SK: Judd is very explicit in his separation of the furniture from his art. For him, art has a value unto itself, in a particular negation or rather, uselessness, whereas furniture has a use value and it must be immediately perceivable, as such. (He says “as such” all the time in his writing.)
SK: Definitely. It’s what seems to be involved in your curatorial practice, because as you curate, you share the voice with you artists or participants.
JN: Linking to the idea of teaching/education/pedagogy in the book I showed you, the text by Huberman speaks about the idea of didactic and information sharing. There is a continual shift, which might need to he pushed harder, between “I know these things and you will listen” and “I know this, you know that, let’s share.”
SK: Diminishing the hierarchy. It also seems to be linked to the economy with which you conduct the Arcadia_Missa space.
JN: I am unsure. An inherent hierarchy will still exist through (social) obligation and volume of dispersion. Trust is probably a better term. A hierarchy of trust perhaps. At Arcadia_Missa there are a number of us, who collaboratively construct the development of the program. At the moment there are five of us. We are currently beginning to develop a couple of projects that will extend into a broader network of interested individuals, one of which is going to be a form of library where it acts like a middle man between the text, the interested person and the person who owns the book.
SK: But, in a way, it is a self-sustained art economy where production and distribution are linked through studio and gallery space. Not such a new model, but you are doing different things than have traditionally been done with spaces like this, yeah?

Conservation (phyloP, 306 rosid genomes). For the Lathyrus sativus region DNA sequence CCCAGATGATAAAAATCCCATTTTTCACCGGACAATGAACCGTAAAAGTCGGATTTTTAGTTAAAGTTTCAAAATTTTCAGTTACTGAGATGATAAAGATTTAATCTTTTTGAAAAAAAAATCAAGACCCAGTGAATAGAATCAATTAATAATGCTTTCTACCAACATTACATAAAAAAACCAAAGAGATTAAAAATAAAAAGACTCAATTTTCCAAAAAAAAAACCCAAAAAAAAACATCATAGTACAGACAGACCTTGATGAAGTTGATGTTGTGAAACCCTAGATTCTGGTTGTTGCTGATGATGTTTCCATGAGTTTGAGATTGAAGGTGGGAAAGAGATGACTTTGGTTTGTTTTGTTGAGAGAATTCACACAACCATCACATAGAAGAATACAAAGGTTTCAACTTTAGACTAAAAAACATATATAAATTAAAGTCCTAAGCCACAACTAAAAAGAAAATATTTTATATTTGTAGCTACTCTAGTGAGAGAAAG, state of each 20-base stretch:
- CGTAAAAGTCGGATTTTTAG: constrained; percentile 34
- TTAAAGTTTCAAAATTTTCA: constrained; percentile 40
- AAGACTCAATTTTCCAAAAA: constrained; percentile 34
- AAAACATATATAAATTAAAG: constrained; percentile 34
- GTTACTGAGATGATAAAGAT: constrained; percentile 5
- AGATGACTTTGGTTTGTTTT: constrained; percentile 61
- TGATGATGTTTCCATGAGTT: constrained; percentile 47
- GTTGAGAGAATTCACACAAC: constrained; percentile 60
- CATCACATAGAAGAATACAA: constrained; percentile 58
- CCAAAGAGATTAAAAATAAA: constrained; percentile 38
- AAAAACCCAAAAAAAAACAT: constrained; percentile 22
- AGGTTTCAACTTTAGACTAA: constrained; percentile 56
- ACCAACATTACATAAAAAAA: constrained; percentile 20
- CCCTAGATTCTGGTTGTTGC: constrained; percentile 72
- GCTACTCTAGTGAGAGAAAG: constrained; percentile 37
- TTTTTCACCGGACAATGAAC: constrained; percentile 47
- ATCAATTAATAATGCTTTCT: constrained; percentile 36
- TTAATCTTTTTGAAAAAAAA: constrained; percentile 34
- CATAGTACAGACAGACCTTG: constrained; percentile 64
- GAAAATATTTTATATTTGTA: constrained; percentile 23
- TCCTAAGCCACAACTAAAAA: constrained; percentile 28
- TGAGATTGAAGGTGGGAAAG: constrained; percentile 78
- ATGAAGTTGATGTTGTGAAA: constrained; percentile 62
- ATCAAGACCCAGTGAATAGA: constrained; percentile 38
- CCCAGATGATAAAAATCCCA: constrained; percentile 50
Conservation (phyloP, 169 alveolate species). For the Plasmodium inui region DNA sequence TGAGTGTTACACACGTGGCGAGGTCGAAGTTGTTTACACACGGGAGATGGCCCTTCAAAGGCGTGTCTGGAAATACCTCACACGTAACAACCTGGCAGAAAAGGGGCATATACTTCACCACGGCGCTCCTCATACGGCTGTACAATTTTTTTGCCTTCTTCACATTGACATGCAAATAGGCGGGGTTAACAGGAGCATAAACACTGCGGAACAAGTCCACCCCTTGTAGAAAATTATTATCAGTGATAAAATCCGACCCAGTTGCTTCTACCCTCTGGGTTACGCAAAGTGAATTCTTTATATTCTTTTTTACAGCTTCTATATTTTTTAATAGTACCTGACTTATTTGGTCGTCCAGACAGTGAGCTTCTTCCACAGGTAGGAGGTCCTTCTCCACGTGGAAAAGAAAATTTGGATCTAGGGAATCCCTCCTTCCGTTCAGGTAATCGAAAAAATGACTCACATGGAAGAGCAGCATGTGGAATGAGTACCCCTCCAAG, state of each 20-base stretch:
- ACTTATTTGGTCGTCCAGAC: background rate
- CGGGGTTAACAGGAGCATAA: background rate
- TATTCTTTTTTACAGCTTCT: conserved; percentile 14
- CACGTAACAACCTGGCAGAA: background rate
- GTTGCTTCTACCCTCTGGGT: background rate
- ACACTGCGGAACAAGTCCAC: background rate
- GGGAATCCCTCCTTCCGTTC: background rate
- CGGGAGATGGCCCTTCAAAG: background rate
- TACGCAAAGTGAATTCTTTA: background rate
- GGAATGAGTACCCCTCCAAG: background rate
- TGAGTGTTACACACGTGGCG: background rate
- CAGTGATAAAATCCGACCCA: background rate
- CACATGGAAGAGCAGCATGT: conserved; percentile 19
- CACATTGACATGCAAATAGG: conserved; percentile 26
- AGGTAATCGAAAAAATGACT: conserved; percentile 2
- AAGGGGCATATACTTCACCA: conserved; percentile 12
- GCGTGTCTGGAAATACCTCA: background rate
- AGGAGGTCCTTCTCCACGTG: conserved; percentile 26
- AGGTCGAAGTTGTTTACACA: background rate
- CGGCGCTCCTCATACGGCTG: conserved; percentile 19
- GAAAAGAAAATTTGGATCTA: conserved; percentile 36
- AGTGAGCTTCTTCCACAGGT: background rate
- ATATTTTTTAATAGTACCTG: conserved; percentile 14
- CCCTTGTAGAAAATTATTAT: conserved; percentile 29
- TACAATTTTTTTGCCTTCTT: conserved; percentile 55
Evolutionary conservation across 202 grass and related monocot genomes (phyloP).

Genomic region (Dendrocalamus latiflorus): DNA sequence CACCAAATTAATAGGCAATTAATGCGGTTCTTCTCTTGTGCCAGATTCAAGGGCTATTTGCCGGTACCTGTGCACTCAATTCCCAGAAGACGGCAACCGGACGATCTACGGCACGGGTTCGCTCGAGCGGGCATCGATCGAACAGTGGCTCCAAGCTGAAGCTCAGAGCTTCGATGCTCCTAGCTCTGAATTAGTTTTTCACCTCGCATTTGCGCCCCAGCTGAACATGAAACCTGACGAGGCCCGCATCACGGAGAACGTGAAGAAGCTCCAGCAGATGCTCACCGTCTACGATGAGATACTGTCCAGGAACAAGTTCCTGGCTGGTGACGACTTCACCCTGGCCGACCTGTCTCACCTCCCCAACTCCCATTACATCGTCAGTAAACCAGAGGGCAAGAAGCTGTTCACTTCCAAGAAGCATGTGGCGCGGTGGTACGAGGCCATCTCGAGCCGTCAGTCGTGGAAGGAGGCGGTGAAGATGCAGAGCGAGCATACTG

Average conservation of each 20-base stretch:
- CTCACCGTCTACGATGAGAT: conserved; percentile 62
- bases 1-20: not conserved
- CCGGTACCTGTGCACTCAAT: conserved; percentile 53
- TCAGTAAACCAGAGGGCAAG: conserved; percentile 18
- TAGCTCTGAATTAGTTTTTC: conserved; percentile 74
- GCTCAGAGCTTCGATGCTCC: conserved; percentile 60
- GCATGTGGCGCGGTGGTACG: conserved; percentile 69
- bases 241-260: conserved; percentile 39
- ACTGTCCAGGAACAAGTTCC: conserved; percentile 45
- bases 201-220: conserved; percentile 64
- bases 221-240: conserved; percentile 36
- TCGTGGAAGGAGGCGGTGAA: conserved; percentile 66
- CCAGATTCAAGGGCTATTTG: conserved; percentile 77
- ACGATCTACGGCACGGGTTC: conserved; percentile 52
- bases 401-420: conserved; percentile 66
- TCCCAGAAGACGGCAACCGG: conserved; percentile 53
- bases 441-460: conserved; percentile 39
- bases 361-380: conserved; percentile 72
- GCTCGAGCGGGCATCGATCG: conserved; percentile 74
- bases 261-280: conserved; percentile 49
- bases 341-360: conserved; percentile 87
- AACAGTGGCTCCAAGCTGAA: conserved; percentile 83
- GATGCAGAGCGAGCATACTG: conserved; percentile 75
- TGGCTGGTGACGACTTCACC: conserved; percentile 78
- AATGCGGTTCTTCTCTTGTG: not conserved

JN: It will (hopefully) allow for more information and discussion around ideas and concepts. So you can talk in the library.
JN: I think that we are doing something different, I am not exactly sure what it is, which is important. We are in continual dialogue with each other, the artists, writers and contributors that will be, have and are involved in projects.
SK: I was thinking also about the model of a really awesome band. I am also reminded of , how internally they were linked with the relationship of D. Boon and Mike Watt and then to see D. Boon play and kids in a basement freaking out. There was no hierarchy within the band and then it becomes a reciprocal relationship with the audience wherein both benefit from the experience…
JN: I am listening to !!! and they had a similar formation and method.